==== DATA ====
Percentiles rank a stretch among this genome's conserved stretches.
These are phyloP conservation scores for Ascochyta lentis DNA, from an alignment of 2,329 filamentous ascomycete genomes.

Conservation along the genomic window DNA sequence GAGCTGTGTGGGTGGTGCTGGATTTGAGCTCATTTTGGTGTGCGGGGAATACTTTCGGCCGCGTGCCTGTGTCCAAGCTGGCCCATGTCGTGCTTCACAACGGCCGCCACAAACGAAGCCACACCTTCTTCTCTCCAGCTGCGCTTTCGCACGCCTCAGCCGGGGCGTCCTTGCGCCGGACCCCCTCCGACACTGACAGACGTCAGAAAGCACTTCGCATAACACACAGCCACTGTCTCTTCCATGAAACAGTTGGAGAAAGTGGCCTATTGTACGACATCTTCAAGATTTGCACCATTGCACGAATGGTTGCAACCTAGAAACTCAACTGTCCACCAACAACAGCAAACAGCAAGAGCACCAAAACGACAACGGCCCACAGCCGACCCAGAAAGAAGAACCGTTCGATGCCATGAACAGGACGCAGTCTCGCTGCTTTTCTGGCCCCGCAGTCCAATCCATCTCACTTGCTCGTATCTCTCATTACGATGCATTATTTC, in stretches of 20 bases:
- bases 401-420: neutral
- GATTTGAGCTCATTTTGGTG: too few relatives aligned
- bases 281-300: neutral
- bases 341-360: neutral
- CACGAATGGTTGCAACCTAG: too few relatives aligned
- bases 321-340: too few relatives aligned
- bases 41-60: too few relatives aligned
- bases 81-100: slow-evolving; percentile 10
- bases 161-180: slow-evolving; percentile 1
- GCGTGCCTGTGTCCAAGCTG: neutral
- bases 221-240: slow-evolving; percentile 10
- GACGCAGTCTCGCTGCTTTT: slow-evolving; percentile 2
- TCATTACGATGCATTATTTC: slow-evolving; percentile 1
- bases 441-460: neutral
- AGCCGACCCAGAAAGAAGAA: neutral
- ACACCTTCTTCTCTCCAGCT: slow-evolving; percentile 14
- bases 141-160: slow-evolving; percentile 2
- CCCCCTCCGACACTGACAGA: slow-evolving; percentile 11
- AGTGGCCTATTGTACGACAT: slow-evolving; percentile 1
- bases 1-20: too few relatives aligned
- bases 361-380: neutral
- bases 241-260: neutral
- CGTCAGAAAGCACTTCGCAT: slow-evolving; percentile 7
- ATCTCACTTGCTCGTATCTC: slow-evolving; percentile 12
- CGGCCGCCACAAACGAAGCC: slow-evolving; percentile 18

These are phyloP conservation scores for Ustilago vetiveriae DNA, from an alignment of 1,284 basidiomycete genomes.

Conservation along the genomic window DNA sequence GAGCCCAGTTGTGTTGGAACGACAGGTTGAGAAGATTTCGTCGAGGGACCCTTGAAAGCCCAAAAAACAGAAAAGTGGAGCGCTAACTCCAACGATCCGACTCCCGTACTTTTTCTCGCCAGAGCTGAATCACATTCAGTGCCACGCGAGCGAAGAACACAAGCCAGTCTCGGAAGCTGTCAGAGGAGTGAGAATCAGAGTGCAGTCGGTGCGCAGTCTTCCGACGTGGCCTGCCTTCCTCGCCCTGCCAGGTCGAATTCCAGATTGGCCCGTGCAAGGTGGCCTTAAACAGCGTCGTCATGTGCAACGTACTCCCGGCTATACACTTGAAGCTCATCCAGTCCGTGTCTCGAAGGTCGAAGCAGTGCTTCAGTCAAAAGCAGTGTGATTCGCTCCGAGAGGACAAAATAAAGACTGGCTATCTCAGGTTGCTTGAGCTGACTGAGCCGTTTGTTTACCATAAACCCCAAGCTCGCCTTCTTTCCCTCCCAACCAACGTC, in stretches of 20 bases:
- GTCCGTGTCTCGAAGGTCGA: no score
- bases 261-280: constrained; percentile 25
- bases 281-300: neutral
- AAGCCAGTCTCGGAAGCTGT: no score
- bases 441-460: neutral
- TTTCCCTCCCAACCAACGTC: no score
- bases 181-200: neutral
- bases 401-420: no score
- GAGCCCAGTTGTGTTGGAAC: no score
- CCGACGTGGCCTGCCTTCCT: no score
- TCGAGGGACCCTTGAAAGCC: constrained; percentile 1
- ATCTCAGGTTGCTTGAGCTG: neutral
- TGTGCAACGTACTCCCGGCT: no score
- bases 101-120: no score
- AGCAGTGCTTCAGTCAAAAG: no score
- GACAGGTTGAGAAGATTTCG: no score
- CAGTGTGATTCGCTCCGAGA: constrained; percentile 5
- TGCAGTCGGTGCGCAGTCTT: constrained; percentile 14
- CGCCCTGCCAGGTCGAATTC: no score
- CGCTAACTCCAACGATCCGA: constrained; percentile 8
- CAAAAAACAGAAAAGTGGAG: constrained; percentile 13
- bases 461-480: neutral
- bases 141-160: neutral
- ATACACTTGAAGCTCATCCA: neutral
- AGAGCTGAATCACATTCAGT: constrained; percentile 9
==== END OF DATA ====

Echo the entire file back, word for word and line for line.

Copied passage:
Percentiles rank a stretch among this genome's conserved stretches.
These are phyloP conservation scores for Ascochyta lentis DNA, from an alignment of 2,329 filamentous ascomycete genomes.

Conservation along the genomic window DNA sequence GAGCTGTGTGGGTGGTGCTGGATTTGAGCTCATTTTGGTGTGCGGGGAATACTTTCGGCCGCGTGCCTGTGTCCAAGCTGGCCCATGTCGTGCTTCACAACGGCCGCCACAAACGAAGCCACACCTTCTTCTCTCCAGCTGCGCTTTCGCACGCCTCAGCCGGGGCGTCCTTGCGCCGGACCCCCTCCGACACTGACAGACGTCAGAAAGCACTTCGCATAACACACAGCCACTGTCTCTTCCATGAAACAGTTGGAGAAAGTGGCCTATTGTACGACATCTTCAAGATTTGCACCATTGCACGAATGGTTGCAACCTAGAAACTCAACTGTCCACCAACAACAGCAAACAGCAAGAGCACCAAAACGACAACGGCCCACAGCCGACCCAGAAAGAAGAACCGTTCGATGCCATGAACAGGACGCAGTCTCGCTGCTTTTCTGGCCCCGCAGTCCAATCCATCTCACTTGCTCGTATCTCTCATTACGATGCATTATTTC, in stretches of 20 bases:
- bases 401-420: neutral
- GATTTGAGCTCATTTTGGTG: too few relatives aligned
- bases 281-300: neutral
- bases 341-360: neutral
- CACGAATGGTTGCAACCTAG: too few relatives aligned
- bases 321-340: too few relatives aligned
- bases 41-60: too few relatives aligned
- bases 81-100: slow-evolving; percentile 10
- bases 161-180: slow-evolving; percentile 1
- GCGTGCCTGTGTCCAAGCTG: neutral
- bases 221-240: slow-evolving; percentile 10
- GACGCAGTCTCGCTGCTTTT: slow-evolving; percentile 2
- TCATTACGATGCATTATTTC: slow-evolving; percentile 1
- bases 441-460: neutral
- AGCCGACCCAGAAAGAAGAA: neutral
- ACACCTTCTTCTCTCCAGCT: slow-evolving; percentile 14
- bases 141-160: slow-evolving; percentile 2
- CCCCCTCCGACACTGACAGA: slow-evolving; percentile 11
- AGTGGCCTATTGTACGACAT: slow-evolving; percentile 1
- bases 1-20: too few relatives aligned
- bases 361-380: neutral
- bases 241-260: neutral
- CGTCAGAAAGCACTTCGCAT: slow-evolving; percentile 7
- ATCTCACTTGCTCGTATCTC: slow-evolving; percentile 12
- CGGCCGCCACAAACGAAGCC: slow-evolving; percentile 18

These are phyloP conservation scores for Ustilago vetiveriae DNA, from an alignment of 1,284 basidiomycete genomes.

Conservation along the genomic window DNA sequence GAGCCCAGTTGTGTTGGAACGACAGGTTGAGAAGATTTCGTCGAGGGACCCTTGAAAGCCCAAAAAACAGAAAAGTGGAGCGCTAACTCCAACGATCCGACTCCCGTACTTTTTCTCGCCAGAGCTGAATCACATTCAGTGCCACGCGAGCGAAGAACACAAGCCAGTCTCGGAAGCTGTCAGAGGAGTGAGAATCAGAGTGCAGTCGGTGCGCAGTCTTCCGACGTGGCCTGCCTTCCTCGCCCTGCCAGGTCGAATTCCAGATTGGCCCGTGCAAGGTGGCCTTAAACAGCGTCGTCATGTGCAACGTACTCCCGGCTATACACTTGAAGCTCATCCAGTCCGTGTCTCGAAGGTCGAAGCAGTGCTTCAGTCAAAAGCAGTGTGATTCGCTCCGAGAGGACAAAATAAAGACTGGCTATCTCAGGTTGCTTGAGCTGACTGAGCCGTTTGTTTACCATAAACCCCAAGCTCGCCTTCTTTCCCTCCCAACCAACGTC, in stretches of 20 bases:
- GTCCGTGTCTCGAAGGTCGA: no score
- bases 261-280: constrained; percentile 25
- bases 281-300: neutral
- AAGCCAGTCTCGGAAGCTGT: no score
- bases 441-460: neutral
- TTTCCCTCCCAACCAACGTC: no score
- bases 181-200: neutral
- bases 401-420: no score
- GAGCCCAGTTGTGTTGGAAC: no score
- CCGACGTGGCCTGCCTTCCT: no score
- TCGAGGGACCCTTGAAAGCC: constrained; percentile 1
- ATCTCAGGTTGCTTGAGCTG: neutral
- TGTGCAACGTACTCCCGGCT: no score
- bases 101-120: no score
- AGCAGTGCTTCAGTCAAAAG: no score
- GACAGGTTGAGAAGATTTCG: no score
- CAGTGTGATTCGCTCCGAGA: constrained; percentile 5
- TGCAGTCGGTGCGCAGTCTT: constrained; percentile 14
- CGCCCTGCCAGGTCGAATTC: no score
- CGCTAACTCCAACGATCCGA: constrained; percentile 8
- CAAAAAACAGAAAAGTGGAG: constrained; percentile 13
- bases 461-480: neutral
- bases 141-160: neutral
- ATACACTTGAAGCTCATCCA: neutral
- AGAGCTGAATCACATTCAGT: constrained; percentile 9